Carter, the Hall of Famer and former Met who had always seemed impossibly upbeat as a player, is trying to view his latest career turn the same way. He is the manager of the Orange County Flyers of the independent Golden League. It is the lowest rung of professional baseball, filled with castoffs and others trying to keep alive their dreams of reaching the big leagues. Carter is no different — he is striving to make it back to the major leagues as a manager . . .
. . . But when the conversation veers toward the reasons he is here — that neither the Mets, for whom he spent two seasons as a successful minor league manager, nor anyone else will offer him a big-league job — the smiles, the enthusiasm and the word play disappear.
I have a really hard time having sympathy for Gary Carter's frustrated managerial prospects for reasons that are clearly on display in the very article that gives him a platform from which to vent them:
Carter, after spending the first decade of retirement working as an announcer and on his golf game, turned back to baseball when his three children were out of the house.
Good for him for choosing to be with his family once his playing days were over, but he has to understand that most of the guys who become major league managers don't go into a decade-long exile from the game at age 40. Even the former players work their tails off or, at the very least, stay connected in real ways that show management that they are committed to baseball for the long haul now that their glory days are over. Can you name one manager who slipped into am extended retirement -- a real retirement in which he didn't coach or at least broadcast -- and then came back to manage? I can't. But that's not all!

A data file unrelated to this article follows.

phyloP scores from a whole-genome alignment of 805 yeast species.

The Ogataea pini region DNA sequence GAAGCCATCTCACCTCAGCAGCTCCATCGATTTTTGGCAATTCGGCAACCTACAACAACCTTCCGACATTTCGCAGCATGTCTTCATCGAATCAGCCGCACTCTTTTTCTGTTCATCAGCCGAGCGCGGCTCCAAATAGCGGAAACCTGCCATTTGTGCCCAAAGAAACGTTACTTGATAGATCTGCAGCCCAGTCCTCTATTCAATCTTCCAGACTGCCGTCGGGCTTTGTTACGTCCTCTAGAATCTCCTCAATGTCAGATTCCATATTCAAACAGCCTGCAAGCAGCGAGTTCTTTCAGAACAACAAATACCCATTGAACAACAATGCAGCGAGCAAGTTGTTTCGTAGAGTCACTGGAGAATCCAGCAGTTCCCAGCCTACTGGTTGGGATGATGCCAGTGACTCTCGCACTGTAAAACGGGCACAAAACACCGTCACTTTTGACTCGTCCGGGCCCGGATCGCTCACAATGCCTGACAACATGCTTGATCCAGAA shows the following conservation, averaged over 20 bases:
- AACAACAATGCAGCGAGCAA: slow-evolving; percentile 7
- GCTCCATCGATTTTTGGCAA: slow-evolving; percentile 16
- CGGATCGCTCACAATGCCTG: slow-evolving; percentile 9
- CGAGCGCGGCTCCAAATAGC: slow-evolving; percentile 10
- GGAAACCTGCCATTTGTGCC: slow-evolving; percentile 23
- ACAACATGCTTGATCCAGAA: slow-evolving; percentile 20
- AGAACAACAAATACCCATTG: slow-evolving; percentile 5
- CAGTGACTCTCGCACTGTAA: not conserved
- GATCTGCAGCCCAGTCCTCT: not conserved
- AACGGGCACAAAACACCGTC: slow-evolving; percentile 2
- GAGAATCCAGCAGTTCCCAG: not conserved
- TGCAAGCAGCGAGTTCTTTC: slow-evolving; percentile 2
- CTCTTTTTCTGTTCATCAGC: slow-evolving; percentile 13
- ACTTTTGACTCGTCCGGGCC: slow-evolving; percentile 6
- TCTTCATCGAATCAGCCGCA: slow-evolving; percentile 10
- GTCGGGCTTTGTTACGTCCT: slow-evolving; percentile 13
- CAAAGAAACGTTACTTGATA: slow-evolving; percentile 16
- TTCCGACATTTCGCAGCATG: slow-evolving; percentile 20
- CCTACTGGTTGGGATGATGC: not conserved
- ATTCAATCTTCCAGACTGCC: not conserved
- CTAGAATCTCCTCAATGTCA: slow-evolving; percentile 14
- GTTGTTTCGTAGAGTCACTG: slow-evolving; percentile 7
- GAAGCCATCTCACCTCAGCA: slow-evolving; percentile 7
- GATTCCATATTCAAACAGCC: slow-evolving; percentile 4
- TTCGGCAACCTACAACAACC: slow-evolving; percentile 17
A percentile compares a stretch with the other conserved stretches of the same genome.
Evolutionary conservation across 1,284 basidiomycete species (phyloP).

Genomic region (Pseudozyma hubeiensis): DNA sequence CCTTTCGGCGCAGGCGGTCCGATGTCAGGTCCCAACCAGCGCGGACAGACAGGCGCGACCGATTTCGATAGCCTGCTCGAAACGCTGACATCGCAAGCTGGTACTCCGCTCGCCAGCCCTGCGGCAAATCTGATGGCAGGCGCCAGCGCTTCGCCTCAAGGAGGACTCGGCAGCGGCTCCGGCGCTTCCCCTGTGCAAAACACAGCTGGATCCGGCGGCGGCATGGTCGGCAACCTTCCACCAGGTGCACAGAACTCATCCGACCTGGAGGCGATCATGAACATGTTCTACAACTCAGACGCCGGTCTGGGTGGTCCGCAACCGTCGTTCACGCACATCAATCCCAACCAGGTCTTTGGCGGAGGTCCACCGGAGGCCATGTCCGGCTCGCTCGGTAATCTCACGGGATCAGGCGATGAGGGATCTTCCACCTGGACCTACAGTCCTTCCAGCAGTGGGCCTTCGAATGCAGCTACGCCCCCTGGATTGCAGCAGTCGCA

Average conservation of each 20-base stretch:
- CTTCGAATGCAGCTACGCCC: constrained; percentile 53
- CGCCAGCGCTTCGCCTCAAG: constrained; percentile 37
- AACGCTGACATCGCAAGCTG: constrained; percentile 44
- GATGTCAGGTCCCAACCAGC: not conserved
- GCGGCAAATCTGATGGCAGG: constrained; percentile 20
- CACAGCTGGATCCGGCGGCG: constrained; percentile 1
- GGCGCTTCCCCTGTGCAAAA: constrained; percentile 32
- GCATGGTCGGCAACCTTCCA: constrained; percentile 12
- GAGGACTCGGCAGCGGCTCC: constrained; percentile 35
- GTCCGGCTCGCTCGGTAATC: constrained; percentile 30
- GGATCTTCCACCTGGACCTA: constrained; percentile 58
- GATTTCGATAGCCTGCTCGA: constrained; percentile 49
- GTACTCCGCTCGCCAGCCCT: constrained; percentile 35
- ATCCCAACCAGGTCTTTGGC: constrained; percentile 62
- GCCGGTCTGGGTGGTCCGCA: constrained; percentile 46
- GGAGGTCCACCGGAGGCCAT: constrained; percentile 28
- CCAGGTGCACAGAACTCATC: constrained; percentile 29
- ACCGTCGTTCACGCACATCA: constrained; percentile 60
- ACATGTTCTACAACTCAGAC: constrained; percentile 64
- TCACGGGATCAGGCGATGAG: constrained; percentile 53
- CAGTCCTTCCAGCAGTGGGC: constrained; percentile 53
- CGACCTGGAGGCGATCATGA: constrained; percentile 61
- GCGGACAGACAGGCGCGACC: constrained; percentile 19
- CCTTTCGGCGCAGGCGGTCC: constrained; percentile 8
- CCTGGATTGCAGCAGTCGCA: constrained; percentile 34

After guiding the Mets’ rookie league team to the best record in the Gulf Coast League in 2005 and the Class A St. Lucie team to the Florida State League title the next season, Carter balked when he was offered the manager’s job with the Mets’ Class AA club in Binghamton, N.Y. He said he had already shown the Mets he could manage and did not want to stray far from his home near Palm Beach, Fla., without assurances he was “their guy.”Retirement aside, Carter still got a chance, and he utterly blew it off. Ask yourself: has any player been drafted, tore up rookie ball, then tore up A ball, and then refused their promotion to AA because they felt that they were somehow being slighted? By refusing the assignment to Binghamton, Carter signaled loud and clear that he was not serious about wanting to see this thing through. Assurances? What the hell kind of assurances does anyone get? How would Willie Randolph have felt in the winter of 2006 if the Mets had told Gary Carter that he was "their guy?" The last time I remember any team telling someone, implicitly or explicitly, that they were "the guy" was when Marge Schott openly groomed and promoted Ray Knight as Davey Johnson's replacement with the Reds while Johnson was still managing. That certainly worked out well.
If Carter wanted to manage in the big leagues, he should have done what another All-Star catcher did: served as an organizational solider for a few years, moved up to coaching, took a manager's job in the high minors when one becomes available, did a good job there, and then hope against hope that good fortune smiled upon him. If he had done that -- if he had gone to Binghamton in 2007 -- don't you think he'd be on the short list of permanent Mets managers now? Hell, if he were in Binghamton waiting in the wings, the Wilpons might have canned Manuel along with Randolph and just ensconced the Kid in the Shea dugout.
But Carter blew it. Twice. And he's still complaining. Cry me a river.